A rights organization, Access to Justice (AJ), has called on the National Judicial Council (NJC) to immediately cancel the judicial appointment exercise in Abia state over allegations of abuse and corruption.
The rights group stated that the Judicial recruitment exercise embarked upon by the Abia State Judicial Service Commission (JSC) should be immediately cancelled given the allegations of corruption surrounding the exercise.
According to AJ’s Executive Director, Joseph Otteh, media reports alleged that some members of the Abia State JSC and staff of the State Ministry of Justice demanded huge bribes from persons applying for judicial vacancies in the State’s High Court, in order to recommend them for positions.
He said: “At present, the Abia State JSC has reportedly shortlisted fifteen (15) candidates out of one hundred and eighty-two (182) who applied for ten (10) vacant positions.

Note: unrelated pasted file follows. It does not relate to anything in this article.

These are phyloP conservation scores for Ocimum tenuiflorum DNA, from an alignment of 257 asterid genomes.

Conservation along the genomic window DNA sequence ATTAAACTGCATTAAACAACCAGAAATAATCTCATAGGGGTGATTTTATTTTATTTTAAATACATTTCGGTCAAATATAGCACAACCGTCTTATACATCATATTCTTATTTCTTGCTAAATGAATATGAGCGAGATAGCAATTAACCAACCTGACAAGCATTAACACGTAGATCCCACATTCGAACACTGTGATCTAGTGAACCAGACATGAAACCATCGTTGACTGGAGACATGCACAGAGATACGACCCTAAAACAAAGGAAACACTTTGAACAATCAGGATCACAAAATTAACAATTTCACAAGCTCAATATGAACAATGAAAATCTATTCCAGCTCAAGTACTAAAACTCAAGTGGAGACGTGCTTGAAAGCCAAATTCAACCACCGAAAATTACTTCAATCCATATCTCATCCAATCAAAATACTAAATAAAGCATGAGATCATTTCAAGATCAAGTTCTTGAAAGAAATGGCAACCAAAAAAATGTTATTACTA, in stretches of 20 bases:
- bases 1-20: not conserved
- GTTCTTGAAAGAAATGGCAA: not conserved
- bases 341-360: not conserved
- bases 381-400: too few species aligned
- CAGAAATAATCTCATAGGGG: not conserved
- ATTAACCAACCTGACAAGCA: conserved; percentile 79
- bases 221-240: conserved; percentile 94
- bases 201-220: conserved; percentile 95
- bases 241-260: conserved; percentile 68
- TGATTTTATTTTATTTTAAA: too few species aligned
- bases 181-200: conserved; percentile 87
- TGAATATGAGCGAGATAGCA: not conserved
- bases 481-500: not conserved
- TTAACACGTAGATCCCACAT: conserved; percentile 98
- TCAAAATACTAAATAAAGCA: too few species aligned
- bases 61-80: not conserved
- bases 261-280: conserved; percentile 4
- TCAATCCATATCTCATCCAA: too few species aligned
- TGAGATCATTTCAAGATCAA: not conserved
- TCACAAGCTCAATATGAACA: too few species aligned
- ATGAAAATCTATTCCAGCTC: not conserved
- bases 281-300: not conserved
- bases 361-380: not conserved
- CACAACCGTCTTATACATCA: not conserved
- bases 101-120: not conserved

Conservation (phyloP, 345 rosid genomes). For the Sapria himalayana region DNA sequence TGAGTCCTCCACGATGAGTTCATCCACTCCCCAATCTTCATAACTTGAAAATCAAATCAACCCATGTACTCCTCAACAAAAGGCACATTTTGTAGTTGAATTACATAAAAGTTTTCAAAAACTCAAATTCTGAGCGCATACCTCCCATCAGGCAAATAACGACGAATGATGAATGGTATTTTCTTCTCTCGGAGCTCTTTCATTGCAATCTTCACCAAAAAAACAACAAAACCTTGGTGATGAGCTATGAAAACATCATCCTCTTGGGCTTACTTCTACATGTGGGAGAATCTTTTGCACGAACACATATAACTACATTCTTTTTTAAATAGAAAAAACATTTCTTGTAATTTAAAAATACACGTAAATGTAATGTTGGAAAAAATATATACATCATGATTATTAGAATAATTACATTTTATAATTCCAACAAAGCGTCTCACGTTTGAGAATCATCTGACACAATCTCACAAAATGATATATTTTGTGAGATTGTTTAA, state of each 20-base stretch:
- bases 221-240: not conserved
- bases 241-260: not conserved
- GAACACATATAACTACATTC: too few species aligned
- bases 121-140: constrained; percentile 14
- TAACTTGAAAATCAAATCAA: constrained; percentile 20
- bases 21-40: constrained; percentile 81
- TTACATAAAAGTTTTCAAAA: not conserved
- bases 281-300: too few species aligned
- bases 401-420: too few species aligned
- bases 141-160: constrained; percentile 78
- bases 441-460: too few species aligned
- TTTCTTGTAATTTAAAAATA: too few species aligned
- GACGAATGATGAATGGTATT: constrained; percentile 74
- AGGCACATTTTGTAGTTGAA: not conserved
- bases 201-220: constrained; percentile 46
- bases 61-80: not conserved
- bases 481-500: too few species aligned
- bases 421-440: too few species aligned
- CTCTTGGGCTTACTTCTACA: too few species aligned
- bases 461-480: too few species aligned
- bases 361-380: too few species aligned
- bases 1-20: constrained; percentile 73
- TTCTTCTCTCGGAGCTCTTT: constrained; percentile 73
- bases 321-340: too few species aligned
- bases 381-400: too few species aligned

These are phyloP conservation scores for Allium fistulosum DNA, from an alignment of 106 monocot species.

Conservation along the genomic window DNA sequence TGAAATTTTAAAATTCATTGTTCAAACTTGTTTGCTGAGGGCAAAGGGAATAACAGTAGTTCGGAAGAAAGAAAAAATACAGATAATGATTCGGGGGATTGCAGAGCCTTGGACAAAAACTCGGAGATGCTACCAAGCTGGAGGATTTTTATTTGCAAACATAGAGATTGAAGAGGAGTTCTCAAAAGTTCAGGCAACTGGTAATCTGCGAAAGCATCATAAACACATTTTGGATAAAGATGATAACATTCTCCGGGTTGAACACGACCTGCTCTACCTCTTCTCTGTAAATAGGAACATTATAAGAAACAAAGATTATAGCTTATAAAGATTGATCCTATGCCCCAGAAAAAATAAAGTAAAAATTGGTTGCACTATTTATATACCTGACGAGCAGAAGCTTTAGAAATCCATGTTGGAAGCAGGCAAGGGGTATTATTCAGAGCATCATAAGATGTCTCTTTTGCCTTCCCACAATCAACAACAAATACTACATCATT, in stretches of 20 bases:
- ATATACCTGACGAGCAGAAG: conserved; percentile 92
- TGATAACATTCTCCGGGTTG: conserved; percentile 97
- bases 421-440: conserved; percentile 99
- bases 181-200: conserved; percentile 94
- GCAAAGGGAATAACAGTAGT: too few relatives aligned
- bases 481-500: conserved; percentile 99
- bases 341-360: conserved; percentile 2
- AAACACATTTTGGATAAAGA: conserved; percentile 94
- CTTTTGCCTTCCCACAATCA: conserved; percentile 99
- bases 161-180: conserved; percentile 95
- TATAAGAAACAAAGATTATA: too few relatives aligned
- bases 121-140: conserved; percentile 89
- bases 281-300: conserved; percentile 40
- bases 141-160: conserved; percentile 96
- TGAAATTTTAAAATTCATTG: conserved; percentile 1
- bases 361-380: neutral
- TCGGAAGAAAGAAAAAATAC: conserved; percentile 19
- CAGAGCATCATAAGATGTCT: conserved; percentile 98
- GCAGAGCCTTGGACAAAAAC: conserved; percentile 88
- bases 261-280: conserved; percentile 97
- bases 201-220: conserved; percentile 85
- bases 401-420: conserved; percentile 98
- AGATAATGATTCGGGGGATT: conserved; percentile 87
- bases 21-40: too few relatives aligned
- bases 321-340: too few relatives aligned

The list is reported to have been forwarded to the National Judicial Council (NJC). “According to the reports, a syndicate of the Abia State JSC alongside officials of the Abia State Ministry of Justice approached the candidates demanding a bribe of N15 million to facilitate the inclusion of their names in the NJC’s shortlist.
“It is also reported that a female magistrate who participated in the examination mortgaged her family house to raise money as demanded, and thereafter collapsed and died on learning subsequently that the bribe was not a guarantee for a successful application “These allegations, as far as we can ascertain, have not been denied by the Abia State Judicial Service Commission.
The allegations have grievous consequences for the integrity of the judicial selection system established by the NJC, and shows how the system can potentially be outwitted and its outcomes grievously corrupted by insider dealings.
“While this may be the first publicly reported case alleging extortion by, or bribery of members of a Judicial Service Commission, it could also point to the possibility of past occurrences that have gone under the radar. In any event, what is clear is that the 2014 Judicial Appointment Guidelines need to be urgently revised and its vulnerabilities plugged